ARTHIST 264B: Starstuff: Space and the American Imagination (AMSTUD 143X, FILMEDIA 264B)

Course on the history of twentieth and twenty-first century American images of space and how they shape conceptions of the universe. Covers representations made by scientists and artists, as well as scientific fiction films, TV, and other forms of popular visual culture. Topics will include the importance of aesthetics to understandings of the cosmos; the influence of media and technology on representations; the social, political, and historical context of the images; and the ways representations of space influence notions of American national identity and of cosmic citizenship.
Terms: Aut | Units: 3-5 | UG Reqs: WAY-A-II

ARTHIST 265A: Word and Image (ARTHIST 465A, COMPLIT 225, ITALIAN 265, ITALIAN 365)

What impact do images have on our reading of a text? How do words influence our understanding of images or our reading of pictures? What makes a visual interpretation of written words or a verbal rendering of an image successful? These questions will guide our investigation of the manifold connections between words and images in this course on intermediality and the relations and interrelations between writing and art from classical antiquity to the present. Readings and discussions will include such topics as the life and afterlife in word and image of Ovid's "Metamorphoses," Dante's "Divine Comedy," Ludovico Ariosto's "Orlando Furioso," and John Milton's "Paradise Lost;" the writings and creative production of poet-artists Michelangelo Buonarroti, William Blake, and Dante Gabriel Rossetti; innovations in and correspondences between literature and art in the modern period, from symbolism in the nineteenth century through the flourishing of European avant-garde movements in the twentieth century.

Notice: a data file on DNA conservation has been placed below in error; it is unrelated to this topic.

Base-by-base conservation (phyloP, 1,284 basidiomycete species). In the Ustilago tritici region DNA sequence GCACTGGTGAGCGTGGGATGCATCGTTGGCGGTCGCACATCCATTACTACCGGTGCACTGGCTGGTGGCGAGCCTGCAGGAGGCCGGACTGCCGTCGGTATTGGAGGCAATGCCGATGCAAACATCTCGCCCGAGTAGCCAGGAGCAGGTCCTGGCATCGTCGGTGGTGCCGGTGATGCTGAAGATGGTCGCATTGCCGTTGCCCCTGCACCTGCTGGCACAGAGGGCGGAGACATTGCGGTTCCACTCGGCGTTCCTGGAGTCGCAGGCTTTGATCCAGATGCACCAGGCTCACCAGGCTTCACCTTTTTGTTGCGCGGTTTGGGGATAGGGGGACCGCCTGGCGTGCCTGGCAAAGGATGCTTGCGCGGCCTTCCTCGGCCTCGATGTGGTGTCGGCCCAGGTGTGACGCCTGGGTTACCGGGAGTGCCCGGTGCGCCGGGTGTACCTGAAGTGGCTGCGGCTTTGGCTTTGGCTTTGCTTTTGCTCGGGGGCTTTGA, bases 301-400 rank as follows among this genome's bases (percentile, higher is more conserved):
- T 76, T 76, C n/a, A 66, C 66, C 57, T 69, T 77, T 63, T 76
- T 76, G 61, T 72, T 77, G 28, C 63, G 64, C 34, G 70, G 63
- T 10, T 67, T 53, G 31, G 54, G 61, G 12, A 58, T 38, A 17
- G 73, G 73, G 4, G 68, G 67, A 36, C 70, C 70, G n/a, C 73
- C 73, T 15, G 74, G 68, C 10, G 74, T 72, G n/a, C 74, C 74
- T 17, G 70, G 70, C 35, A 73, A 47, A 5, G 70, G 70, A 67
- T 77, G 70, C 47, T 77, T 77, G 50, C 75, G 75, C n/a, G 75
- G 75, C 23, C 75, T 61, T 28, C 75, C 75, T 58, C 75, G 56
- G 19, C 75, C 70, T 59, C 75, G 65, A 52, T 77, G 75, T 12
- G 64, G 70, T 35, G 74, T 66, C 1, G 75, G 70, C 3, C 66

Terms: Spr | Units: 3-5 | UG Reqs: WAY-A-II
Instructors: Prodan, S. (PI)

ARTHIST 272: Feminist Avant-Garde Art in Germany and Beyond (1968-2019) (ARTHIST 472, FEMGEN 280, GERMAN 280)